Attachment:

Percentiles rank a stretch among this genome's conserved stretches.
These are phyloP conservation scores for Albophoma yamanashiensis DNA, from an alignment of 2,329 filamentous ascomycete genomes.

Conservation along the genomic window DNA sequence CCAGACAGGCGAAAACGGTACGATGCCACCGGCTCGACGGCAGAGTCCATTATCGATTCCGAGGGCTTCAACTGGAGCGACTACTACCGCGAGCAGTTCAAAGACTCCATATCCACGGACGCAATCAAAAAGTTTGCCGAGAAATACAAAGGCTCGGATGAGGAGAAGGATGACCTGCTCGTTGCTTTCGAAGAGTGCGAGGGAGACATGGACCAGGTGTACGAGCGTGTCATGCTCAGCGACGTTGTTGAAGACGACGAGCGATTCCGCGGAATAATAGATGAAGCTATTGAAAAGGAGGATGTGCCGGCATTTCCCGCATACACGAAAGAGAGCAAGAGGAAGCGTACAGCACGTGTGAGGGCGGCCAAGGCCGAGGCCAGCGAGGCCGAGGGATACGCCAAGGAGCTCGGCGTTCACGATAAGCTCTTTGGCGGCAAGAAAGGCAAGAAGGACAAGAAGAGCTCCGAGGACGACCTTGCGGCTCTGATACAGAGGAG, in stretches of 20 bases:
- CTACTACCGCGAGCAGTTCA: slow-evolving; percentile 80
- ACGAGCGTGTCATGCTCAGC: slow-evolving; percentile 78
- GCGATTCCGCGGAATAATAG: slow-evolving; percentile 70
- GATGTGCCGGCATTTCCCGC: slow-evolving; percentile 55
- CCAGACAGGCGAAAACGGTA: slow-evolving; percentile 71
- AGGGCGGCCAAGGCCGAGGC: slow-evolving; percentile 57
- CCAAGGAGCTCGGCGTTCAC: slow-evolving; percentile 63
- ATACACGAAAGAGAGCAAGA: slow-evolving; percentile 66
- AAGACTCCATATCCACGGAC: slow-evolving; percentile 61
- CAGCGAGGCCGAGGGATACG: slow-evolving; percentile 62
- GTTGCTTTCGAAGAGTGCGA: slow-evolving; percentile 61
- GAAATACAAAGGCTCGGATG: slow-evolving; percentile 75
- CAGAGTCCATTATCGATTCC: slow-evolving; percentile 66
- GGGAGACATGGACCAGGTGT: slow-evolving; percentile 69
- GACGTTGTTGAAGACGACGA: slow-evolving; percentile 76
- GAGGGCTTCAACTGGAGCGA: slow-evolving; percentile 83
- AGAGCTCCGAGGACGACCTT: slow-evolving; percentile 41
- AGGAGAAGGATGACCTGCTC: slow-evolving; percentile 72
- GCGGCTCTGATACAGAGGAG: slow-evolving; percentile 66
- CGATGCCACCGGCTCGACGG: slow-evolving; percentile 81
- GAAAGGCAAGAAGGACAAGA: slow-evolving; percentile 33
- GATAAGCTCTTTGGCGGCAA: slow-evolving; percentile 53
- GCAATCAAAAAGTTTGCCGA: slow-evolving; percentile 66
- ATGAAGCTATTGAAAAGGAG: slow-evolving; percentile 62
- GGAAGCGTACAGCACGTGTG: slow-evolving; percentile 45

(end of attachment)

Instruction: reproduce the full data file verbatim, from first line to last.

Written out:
Percentiles rank a stretch among this genome's conserved stretches.
These are phyloP conservation scores for Albophoma yamanashiensis DNA, from an alignment of 2,329 filamentous ascomycete genomes.

Conservation along the genomic window DNA sequence CCAGACAGGCGAAAACGGTACGATGCCACCGGCTCGACGGCAGAGTCCATTATCGATTCCGAGGGCTTCAACTGGAGCGACTACTACCGCGAGCAGTTCAAAGACTCCATATCCACGGACGCAATCAAAAAGTTTGCCGAGAAATACAAAGGCTCGGATGAGGAGAAGGATGACCTGCTCGTTGCTTTCGAAGAGTGCGAGGGAGACATGGACCAGGTGTACGAGCGTGTCATGCTCAGCGACGTTGTTGAAGACGACGAGCGATTCCGCGGAATAATAGATGAAGCTATTGAAAAGGAGGATGTGCCGGCATTTCCCGCATACACGAAAGAGAGCAAGAGGAAGCGTACAGCACGTGTGAGGGCGGCCAAGGCCGAGGCCAGCGAGGCCGAGGGATACGCCAAGGAGCTCGGCGTTCACGATAAGCTCTTTGGCGGCAAGAAAGGCAAGAAGGACAAGAAGAGCTCCGAGGACGACCTTGCGGCTCTGATACAGAGGAG, in stretches of 20 bases:
- CTACTACCGCGAGCAGTTCA: slow-evolving; percentile 80
- ACGAGCGTGTCATGCTCAGC: slow-evolving; percentile 78
- GCGATTCCGCGGAATAATAG: slow-evolving; percentile 70
- GATGTGCCGGCATTTCCCGC: slow-evolving; percentile 55
- CCAGACAGGCGAAAACGGTA: slow-evolving; percentile 71
- AGGGCGGCCAAGGCCGAGGC: slow-evolving; percentile 57
- CCAAGGAGCTCGGCGTTCAC: slow-evolving; percentile 63
- ATACACGAAAGAGAGCAAGA: slow-evolving; percentile 66
- AAGACTCCATATCCACGGAC: slow-evolving; percentile 61
- CAGCGAGGCCGAGGGATACG: slow-evolving; percentile 62
- GTTGCTTTCGAAGAGTGCGA: slow-evolving; percentile 61
- GAAATACAAAGGCTCGGATG: slow-evolving; percentile 75
- CAGAGTCCATTATCGATTCC: slow-evolving; percentile 66
- GGGAGACATGGACCAGGTGT: slow-evolving; percentile 69
- GACGTTGTTGAAGACGACGA: slow-evolving; percentile 76
- GAGGGCTTCAACTGGAGCGA: slow-evolving; percentile 83
- AGAGCTCCGAGGACGACCTT: slow-evolving; percentile 41
- AGGAGAAGGATGACCTGCTC: slow-evolving; percentile 72
- GCGGCTCTGATACAGAGGAG: slow-evolving; percentile 66
- CGATGCCACCGGCTCGACGG: slow-evolving; percentile 81
- GAAAGGCAAGAAGGACAAGA: slow-evolving; percentile 33
- GATAAGCTCTTTGGCGGCAA: slow-evolving; percentile 53
- GCAATCAAAAAGTTTGCCGA: slow-evolving; percentile 66
- ATGAAGCTATTGAAAAGGAG: slow-evolving; percentile 62
- GGAAGCGTACAGCACGTGTG: slow-evolving; percentile 45